Pure Blog

Myths about Winter Skin

1. MYTH: The thicker the cream, the better it hydrates. TRUTH:  “Concentrated doesn’t necessarily equal optimum hydration,” says Annet King,  director of training and development for the International Dermal Institute. “An  overdose of lipids can actually trap dead cells and leave skin looking duller.”  King suggests layering serums under creams in order to boost moisture. Facialist  Sonia Dakar agrees: “Serums are light, yet have super-concentrated ingredients — ideal for absorption.”
2. MYTH: Overcast skies mean you can cut back  on sunscreen. TRUTH: Hardly. As a depleting ozone has led to stronger  UVB burning rays, SPF is now a year-round endeavor. And clouds do little to  filter out wrinkle-accelerating UVA rays. Come cooler, drier weather, find a  daily moisturizer with a broad-spectrum SPF 15 (or higher) to hydrate and  protect. universal pharmacy online.
3. MYTH: Oily skin can forgo  moisturizer. TRUTH: Dry, cold climates wear on all skin types — even  oily. And without some added protection, barrier function (which keeps pollution  and other damaging elements out and moisture in) gets compromised. If your skin  is super-oily, you can get by with a gel-cream or lotion formula. For true  combination skin, use different moisturizers for different areas — a light  formula for your T-zone and a richer one for cheeks that get dry, patchy spots.
citaloprem night or morning. 4.  MYTH: Exfoliating in winter exacerbates dry patches. TRUTH: “The  sloughing in fact causes a burst of cell renewal, so you’re helping new  moisture-rich cells move to the surface,” says King. The key in winter is to  moisturize thoroughly — occasionally with a hydrating mask — as your skin  barrier is weakened after exfoliating. Adds Dakar: “Enzyme-based exfoliants will  deliver results in a more gentle way.” progesteronum menopause.
5. MYTH: Loading up on lip  balms prevents chapping. TRUTH: Only if it’s the right balm. Some common  ingredients can actually have an adverse effect. Mineral oil (petroleum jelly)  creates an artificial film on your lips, signaling your skin to stop producing  lipids, while funky flavors, perfumes, and colors can also dry out skin. King  suggests seeking natural-oil-infused balms or those with shea and cocoa butter.  “To get rid of flaky patches, apply a little facial exfoliant to damp lips (a  soft toothbrush also does the trick), scrub gently, then follow with balm,” she  says. Wait till spring to resume use of lip plumpers and super-long-lasting  formulas that dry out your pout.
zoloft 5mg no prescription. 6. MYTH: Steamy showers impart  moisture to dry skin. TRUTH: “Even though they feel great on a  bone-chilling day, hot showers and baths are extremely drying,” says New Jersey  dermatologist Dr. Robin Ashinoff. Exposure to hot water with temperatures over  98.6 degrees causes blood-vessel dilation that results in water loss throughout  the epidermis. If you crave heat, keep it under five minutes, and stick with a  soap-free body wash instead of bar soap or anything highly perfumed. Pat — don’t  rub — your skin dry, and moisturize while it’s still damp to help your cream  penetrate.
viagra tablets name. 7.  MYTH: Your skin will benefit if you stay indoors as much as  possible. TRUTH: True, extreme cold temperatures do suck the moisture  from your skin. But retreating indoors, where central heating is pumped to the  max, can leave your derm equally parched. So enjoy the fresh air and winter  sports, and then do what you can to add moisture to the air at home. A  humidifier can help — especially at night, when, combined with a night cream,  skin is more apt to drink in moisture. A humidifier can also defrizz staticky  winter “hat hair.” Dakar recommends adding a teaspoon of tea-tree oil to the  water tank to clean it every few days and prevent mold.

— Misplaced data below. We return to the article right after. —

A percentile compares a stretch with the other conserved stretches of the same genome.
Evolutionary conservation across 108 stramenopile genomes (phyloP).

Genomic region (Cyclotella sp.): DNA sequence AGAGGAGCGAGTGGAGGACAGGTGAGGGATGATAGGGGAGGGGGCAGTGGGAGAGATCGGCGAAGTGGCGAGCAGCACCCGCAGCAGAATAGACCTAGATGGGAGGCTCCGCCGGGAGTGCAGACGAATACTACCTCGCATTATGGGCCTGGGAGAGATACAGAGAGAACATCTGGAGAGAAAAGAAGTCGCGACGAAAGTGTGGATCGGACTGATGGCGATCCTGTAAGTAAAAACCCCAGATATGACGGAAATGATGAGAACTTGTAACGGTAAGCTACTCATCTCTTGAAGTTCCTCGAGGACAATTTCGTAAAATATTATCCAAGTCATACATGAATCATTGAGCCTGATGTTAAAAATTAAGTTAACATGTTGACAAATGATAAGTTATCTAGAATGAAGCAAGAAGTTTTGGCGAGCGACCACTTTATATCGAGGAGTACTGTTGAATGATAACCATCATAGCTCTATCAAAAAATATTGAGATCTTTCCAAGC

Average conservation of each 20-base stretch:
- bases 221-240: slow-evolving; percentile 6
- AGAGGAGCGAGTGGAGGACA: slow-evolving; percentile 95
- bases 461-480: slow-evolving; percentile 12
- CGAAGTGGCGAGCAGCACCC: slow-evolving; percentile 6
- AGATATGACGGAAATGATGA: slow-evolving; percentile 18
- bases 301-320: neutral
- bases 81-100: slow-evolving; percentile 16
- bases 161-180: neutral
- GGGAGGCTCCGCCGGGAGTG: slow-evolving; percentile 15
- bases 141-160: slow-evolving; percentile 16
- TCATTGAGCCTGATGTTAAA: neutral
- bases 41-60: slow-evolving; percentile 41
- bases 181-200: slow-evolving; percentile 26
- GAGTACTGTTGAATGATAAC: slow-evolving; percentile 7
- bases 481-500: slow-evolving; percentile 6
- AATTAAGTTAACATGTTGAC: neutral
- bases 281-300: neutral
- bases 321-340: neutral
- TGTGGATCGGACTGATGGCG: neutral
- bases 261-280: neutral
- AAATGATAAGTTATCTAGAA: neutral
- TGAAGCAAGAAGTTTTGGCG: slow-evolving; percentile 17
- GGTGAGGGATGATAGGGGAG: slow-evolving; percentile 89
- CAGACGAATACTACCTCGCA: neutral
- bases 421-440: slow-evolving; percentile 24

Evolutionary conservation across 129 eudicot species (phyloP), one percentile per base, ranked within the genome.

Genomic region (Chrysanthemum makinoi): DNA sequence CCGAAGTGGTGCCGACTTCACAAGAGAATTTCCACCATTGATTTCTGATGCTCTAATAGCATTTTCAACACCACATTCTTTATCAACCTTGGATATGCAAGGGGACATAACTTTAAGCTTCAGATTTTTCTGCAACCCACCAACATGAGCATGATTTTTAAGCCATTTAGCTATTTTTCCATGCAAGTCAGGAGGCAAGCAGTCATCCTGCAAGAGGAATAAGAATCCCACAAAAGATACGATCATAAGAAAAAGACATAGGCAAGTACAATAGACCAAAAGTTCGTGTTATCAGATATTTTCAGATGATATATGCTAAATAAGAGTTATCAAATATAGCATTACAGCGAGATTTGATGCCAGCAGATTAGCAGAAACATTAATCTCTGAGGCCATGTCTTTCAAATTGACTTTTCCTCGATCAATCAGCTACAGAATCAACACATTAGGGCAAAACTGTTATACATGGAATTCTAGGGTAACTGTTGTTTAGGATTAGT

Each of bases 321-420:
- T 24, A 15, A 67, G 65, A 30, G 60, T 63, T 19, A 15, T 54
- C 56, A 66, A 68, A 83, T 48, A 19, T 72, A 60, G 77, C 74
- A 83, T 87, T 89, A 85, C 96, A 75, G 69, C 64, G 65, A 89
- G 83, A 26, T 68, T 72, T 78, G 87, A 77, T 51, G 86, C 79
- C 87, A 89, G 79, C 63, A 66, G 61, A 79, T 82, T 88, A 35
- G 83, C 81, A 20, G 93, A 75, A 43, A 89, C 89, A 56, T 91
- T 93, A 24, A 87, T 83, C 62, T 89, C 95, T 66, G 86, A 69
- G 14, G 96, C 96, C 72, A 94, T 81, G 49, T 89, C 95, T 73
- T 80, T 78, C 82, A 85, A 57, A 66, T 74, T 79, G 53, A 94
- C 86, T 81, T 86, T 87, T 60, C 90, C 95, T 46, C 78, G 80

8. MYTH: Let  winter-ravaged skin hibernate — cut back on pro treatments. TRUTH:  Actually, winter is one of the best times to start in-office laser treatments  like hair removal, as pre-laser skin shouldn’t be at all tanned, and post-laser  skin won’t tolerate sun exposure. But if it’s red and irritated from a long ski  weekend, moisturize accordingly (see Myth 9 regarding windburns). Immediately  following laser treatments, apply anti-inflammatory creams to boost skin’s  recovery capability.
9. MYTH: Windburn gives your skin a natural,  healthy, desirable glow. TRUTH: Depends whether you consider broken  capillaries in the cheeks “desirable” — which is what regular exposure to harsh  wind can do. The worst-case scenario is that it leads to permanent redness (aka  rosacea). “Sensitive skin is especially susceptible to windburn,” says King. “So  before heading outdoors, load up on a protective-barrier moisturizer and cover  up with a scarf. If you do get burned, calm and soothe with gentle cream  cleansers and balm-like moisturizers until your skin calms down.” Needless to  say, it’s better to get the fresh-off-the-slopes flush from a good blush.
10. MYTH: Extra layers of high-tech clothing are a cold-climate  must. TRUTH: While warmth is obviously a necessity when temps plummet,  some nylon and polyester fabrics can cause unsightly bumps, clogged pores, and  even ingrown hairs when they trap dead cells, oils, and sweat. Better to wear  natural fabrics — especially inner layers that touch your skin — and moisturize  head to toe, morning and night. “Shea butter is ideal, since it’s a natural  antioxidant as well as a moisturizing agent,” says Dakar. Also consider face and  neck creams with humectants like aloe, hyaluronic acid, and lactic acid.

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